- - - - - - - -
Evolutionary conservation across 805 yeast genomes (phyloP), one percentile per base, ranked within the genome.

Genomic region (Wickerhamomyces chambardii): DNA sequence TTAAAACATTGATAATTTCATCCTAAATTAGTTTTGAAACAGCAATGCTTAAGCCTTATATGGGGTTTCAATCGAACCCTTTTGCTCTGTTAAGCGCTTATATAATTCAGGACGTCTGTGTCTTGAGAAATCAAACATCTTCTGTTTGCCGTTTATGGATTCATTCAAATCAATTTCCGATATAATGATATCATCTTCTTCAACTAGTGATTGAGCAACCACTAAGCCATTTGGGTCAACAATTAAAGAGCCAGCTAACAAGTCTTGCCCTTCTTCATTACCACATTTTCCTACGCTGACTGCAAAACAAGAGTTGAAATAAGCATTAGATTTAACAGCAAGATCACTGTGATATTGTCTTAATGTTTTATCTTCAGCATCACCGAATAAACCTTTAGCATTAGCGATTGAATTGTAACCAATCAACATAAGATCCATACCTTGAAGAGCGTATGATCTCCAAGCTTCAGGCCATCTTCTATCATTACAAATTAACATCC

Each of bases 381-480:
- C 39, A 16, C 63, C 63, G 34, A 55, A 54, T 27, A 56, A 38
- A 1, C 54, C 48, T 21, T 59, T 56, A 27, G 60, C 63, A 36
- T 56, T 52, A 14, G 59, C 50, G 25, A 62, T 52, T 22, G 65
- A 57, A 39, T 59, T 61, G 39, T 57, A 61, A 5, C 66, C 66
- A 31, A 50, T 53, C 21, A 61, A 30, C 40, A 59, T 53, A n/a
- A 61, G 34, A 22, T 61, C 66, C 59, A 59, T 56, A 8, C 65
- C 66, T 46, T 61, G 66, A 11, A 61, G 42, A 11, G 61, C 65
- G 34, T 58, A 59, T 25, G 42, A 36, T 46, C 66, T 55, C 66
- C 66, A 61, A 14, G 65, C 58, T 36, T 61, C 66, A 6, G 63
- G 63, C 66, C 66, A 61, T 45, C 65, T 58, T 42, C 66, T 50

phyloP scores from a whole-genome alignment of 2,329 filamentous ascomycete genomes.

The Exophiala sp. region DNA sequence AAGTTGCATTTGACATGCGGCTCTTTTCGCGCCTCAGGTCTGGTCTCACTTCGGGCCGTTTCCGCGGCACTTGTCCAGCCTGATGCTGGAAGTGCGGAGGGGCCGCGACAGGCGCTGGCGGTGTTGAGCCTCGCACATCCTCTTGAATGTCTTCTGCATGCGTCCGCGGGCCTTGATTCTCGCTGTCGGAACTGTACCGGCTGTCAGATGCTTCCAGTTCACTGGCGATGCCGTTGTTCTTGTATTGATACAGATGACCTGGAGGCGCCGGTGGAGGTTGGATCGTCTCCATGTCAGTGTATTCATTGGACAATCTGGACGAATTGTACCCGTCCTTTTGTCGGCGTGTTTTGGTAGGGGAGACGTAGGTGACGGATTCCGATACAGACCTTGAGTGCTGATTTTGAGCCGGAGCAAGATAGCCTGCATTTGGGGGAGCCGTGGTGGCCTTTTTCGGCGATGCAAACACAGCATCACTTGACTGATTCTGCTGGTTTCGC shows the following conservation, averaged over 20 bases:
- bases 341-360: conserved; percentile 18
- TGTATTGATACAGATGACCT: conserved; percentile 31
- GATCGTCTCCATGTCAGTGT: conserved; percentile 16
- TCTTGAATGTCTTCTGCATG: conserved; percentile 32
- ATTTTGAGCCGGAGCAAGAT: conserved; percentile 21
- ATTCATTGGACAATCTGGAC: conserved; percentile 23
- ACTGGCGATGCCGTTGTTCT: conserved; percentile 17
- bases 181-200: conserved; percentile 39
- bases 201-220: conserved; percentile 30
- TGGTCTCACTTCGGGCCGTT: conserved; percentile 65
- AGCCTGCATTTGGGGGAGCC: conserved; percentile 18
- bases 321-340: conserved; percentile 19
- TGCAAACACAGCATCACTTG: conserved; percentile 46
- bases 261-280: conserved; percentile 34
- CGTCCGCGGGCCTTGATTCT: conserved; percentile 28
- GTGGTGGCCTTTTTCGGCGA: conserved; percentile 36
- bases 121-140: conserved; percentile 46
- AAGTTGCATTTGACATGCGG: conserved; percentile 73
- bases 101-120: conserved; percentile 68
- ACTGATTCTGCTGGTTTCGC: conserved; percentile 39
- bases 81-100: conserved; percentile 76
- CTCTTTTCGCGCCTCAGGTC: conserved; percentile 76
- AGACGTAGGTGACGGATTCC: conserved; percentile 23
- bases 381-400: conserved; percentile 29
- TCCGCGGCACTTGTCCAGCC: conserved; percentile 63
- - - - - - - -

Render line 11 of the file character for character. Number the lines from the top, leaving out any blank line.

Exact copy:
- G 34, T 58, A 59, T 25, G 42, A 36, T 46, C 66, T 55, C 66